Each mini-lesson gives me the opportunity to focus on a skill, and the skills gradually spiral up to the next level.  It is a great way to work more curriculum-based practice into our daily routine.  I spent some time looking at other morning work series out there, but none of them were quite what I wanted, so I designed my own.  Hopefully it will fit your needs, too.

You can try the first week for free.  Just click on the picture below and download it.

Thanks for checking in!  

Friday, August 26, 2016

The Great Guided Readers Giveaway!

Hey, friends, I'm back again with a great way for you to get age appropriate guiding reading materials in your hands for your emergent readers!  My friends over at Hameray Publishing (you know, of Mrs. Wishy-Washy fame) are giving away a set of high-interest  books perfect for small group instruction!  
Joy Cowley Early Birds Junior Set features Joy's "learning with laughter" writing style, made famous by the Mrs. Wishy-Washy books, in a totally new set of stories—new characters, new illustrators, and new fun ways to get your students excited about reading. Written at guided reading levels E–G, these books are perfect for welcoming your emergent readers back to school.
                                              

You can explore these titles and Hameray's other literacy materials here 

If you want to jump start your students' reading excitement, enter the giveaway by clicking on the picture below.
Click here to enter the giveaway of Joy Cowley Early Birds Guided Reading Complete Set 2



The giveaway will run from this Friday, August 26, 2016 until next Friday, September 2, 2016.  Good luck!!! 

Thursday, August 11, 2016

Take Your Students on a Reading Journey!



It's #ThankfulThursday! and have I got a deal for you!  Take your students on a reading journey this year with my supplemental skills workbook series.  Here's a quick overview of my series.



For my deal today, I am putting both my 1st semester bundle on sale for 50% off!  The feedback on these resources is excellent.  Teachers love them for the time saving and student engaging aspects of them.  Kids love them because they are fun and just challenging enough to keep them moving forward in the reading curriculum.
                                      

You can go to www.shoppracticemakesperfect.org to find these and other great reading resources, or click on either cover above to go straight to that resource.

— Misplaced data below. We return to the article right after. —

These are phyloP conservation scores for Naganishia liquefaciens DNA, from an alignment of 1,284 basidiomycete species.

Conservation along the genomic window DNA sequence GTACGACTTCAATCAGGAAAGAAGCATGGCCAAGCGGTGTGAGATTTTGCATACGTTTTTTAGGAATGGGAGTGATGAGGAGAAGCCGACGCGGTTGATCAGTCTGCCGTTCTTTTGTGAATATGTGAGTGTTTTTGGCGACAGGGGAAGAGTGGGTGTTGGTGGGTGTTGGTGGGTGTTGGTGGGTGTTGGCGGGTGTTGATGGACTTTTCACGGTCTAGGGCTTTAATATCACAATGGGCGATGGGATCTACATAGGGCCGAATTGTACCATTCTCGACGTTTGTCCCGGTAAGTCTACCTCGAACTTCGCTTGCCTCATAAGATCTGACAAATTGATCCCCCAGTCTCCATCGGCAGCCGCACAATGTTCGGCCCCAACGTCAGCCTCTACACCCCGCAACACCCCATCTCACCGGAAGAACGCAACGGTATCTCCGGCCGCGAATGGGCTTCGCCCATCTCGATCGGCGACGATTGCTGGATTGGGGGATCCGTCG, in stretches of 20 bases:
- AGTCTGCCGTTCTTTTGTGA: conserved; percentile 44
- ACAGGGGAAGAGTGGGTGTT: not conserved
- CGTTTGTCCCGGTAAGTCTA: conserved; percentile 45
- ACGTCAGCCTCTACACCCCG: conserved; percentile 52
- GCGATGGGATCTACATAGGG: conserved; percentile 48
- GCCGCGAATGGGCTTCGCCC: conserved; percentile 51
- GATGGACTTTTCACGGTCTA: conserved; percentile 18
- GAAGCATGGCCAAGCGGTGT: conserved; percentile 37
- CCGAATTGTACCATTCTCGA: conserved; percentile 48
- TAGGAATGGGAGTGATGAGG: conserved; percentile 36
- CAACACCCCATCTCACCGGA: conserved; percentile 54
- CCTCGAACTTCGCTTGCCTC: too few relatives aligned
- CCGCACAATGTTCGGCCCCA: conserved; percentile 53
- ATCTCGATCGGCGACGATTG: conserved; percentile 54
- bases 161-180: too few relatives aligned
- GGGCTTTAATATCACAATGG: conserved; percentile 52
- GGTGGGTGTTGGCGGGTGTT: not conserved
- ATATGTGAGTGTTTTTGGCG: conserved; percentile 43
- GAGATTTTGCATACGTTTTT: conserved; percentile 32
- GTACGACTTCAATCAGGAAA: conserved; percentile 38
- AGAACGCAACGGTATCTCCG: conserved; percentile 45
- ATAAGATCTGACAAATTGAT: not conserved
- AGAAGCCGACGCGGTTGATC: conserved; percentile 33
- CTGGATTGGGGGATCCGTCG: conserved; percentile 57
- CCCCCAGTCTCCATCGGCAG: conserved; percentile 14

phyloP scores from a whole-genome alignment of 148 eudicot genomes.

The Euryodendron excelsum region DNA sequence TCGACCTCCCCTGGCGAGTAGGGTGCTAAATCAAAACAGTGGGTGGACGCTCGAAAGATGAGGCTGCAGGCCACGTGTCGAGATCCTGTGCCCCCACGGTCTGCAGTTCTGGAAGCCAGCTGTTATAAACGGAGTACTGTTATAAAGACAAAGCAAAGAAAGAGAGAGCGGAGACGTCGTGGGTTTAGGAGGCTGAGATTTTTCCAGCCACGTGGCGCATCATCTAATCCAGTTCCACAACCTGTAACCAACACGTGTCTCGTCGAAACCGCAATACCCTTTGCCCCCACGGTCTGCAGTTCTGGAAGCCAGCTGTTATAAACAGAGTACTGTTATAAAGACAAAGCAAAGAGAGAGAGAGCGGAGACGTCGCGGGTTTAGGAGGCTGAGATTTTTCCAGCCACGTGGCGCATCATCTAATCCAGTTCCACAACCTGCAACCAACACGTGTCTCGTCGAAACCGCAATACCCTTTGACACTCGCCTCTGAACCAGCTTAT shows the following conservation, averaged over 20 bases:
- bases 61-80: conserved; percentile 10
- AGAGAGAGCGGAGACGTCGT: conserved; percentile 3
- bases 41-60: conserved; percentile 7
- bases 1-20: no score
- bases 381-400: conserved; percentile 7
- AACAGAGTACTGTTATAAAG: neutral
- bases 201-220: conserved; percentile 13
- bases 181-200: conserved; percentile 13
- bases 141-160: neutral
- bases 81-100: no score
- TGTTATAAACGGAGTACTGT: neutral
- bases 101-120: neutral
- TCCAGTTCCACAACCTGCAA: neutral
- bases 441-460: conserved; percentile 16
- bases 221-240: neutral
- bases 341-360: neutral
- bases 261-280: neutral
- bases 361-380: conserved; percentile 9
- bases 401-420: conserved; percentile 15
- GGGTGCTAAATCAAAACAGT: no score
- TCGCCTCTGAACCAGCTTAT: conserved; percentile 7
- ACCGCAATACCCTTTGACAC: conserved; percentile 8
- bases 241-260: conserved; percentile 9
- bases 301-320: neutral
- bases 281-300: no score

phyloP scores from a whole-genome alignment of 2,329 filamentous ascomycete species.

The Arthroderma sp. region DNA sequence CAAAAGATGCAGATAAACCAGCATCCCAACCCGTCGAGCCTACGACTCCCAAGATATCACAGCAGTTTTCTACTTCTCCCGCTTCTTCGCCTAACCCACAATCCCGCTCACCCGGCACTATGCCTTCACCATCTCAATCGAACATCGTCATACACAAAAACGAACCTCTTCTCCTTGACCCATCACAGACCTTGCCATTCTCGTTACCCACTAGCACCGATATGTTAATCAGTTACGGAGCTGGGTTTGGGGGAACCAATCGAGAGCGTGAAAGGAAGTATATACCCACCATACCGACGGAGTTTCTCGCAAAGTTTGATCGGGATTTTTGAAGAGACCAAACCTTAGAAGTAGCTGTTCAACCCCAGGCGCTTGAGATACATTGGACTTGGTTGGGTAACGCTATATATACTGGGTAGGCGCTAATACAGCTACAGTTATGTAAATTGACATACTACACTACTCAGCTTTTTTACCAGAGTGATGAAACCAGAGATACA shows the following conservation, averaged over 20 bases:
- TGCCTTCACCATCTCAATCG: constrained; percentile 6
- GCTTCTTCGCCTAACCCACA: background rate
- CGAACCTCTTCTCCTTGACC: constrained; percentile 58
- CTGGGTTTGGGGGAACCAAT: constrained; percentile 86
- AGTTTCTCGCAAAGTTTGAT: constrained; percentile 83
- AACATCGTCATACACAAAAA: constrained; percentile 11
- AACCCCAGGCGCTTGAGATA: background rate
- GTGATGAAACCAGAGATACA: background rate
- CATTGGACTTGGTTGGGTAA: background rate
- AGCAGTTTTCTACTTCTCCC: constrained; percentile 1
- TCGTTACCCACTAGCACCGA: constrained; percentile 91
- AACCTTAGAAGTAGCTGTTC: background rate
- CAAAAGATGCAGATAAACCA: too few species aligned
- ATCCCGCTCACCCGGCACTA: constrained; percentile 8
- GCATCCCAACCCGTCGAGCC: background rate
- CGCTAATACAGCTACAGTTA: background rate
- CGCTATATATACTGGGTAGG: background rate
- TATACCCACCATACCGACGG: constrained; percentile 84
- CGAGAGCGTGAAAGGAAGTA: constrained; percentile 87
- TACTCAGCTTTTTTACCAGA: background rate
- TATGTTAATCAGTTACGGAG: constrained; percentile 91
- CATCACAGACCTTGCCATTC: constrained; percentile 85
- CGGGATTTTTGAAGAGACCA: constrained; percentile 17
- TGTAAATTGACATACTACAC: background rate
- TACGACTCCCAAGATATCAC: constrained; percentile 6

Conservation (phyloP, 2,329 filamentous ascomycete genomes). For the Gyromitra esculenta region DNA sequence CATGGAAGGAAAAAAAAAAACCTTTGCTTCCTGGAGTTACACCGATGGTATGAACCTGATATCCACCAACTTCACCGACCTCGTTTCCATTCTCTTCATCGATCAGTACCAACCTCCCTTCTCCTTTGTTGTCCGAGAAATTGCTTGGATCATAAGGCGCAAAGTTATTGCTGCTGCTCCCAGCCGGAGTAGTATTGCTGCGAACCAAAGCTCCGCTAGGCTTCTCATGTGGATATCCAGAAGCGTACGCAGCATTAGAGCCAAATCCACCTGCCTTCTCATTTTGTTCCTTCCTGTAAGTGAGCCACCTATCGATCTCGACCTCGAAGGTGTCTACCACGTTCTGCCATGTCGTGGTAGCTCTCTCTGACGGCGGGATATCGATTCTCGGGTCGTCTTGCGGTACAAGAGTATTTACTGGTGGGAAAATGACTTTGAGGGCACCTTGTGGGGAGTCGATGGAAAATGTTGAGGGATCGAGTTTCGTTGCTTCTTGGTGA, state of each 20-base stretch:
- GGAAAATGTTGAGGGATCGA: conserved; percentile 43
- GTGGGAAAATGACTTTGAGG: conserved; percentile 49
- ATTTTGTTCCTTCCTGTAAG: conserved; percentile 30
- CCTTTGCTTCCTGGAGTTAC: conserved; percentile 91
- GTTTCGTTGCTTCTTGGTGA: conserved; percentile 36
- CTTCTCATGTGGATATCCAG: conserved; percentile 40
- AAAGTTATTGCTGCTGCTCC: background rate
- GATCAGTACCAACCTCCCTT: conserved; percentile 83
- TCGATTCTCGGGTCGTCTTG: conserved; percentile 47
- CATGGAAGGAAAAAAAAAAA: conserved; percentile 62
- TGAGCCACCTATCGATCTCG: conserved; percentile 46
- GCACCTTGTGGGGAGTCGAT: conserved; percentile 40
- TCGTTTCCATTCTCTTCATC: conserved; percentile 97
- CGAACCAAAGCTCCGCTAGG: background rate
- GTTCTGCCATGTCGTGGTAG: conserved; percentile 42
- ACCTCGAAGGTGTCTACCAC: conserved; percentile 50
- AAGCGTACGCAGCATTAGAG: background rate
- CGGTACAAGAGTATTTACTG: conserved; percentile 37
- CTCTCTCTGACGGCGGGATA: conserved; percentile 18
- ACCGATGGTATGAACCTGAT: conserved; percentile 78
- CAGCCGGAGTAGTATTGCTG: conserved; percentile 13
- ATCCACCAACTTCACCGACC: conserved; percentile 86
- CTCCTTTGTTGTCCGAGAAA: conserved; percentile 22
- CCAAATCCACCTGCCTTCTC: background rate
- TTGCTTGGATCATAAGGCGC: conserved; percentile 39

Be sure to search #ThankfulThursday on www.teacherspayteachers.com to see other great bundle deals!


Monday, August 8, 2016

The End of Summer

The days are getting imperceptibly shorter.  Nights are getting slightly cooler, enough that the air doesn't kick on at night, and I can sleep with my window open again. Through my open window, I hear the steady cacophony of sound that foretells the end of summer. The crickets are serenading me full force at night. It is a bittersweet time of the year.  Long, hot, lazy days spent at the poolside, floating on my special raft and having the LUXURY of reading for pleasure without falling asleep 2 pages into my reading, cookouts, fires, and camping days are coming to an end.  That makes me sad. And yet . . . there's a certain excitement.  My class list and schedule have arrived in the mail.  My thoughts turn to name tags and desk tags, and classroom decorations.  I'm starting to feel antsy to get back into the classroom, get it organized, meet the new group, and get this party started!

If you're feeling anxious to get the party started (or your party already started), then you will want to be sure to check out the last Oceans of Steals and Deals this week.  Here's a listing of what's coming up.

So it's Monday, and you know what they means?  #ManicMonday!  

I will be offering my fabulous back-to-school resource, All About Me, for only $1.00. Check out this video highlighting the resource and the ways I use it in my classroom during the first week of school to get to know my students better.
                                       

Click here to visit shoppracticemakesperfect.org 

For my second item, you can get these colorful Rainbow Theme room decor, 2D and 3D shapes posters.  They will mesh with most existing room decors, or buy the complete bundle and make your room bright and colorful!




Be sure to check back on Tuesday to see what my 2 for Tuesday deals will be.  I think you're going to like them!

Click on the pictures below to see the other great #ManicMonday deals being offered.

Have a great day!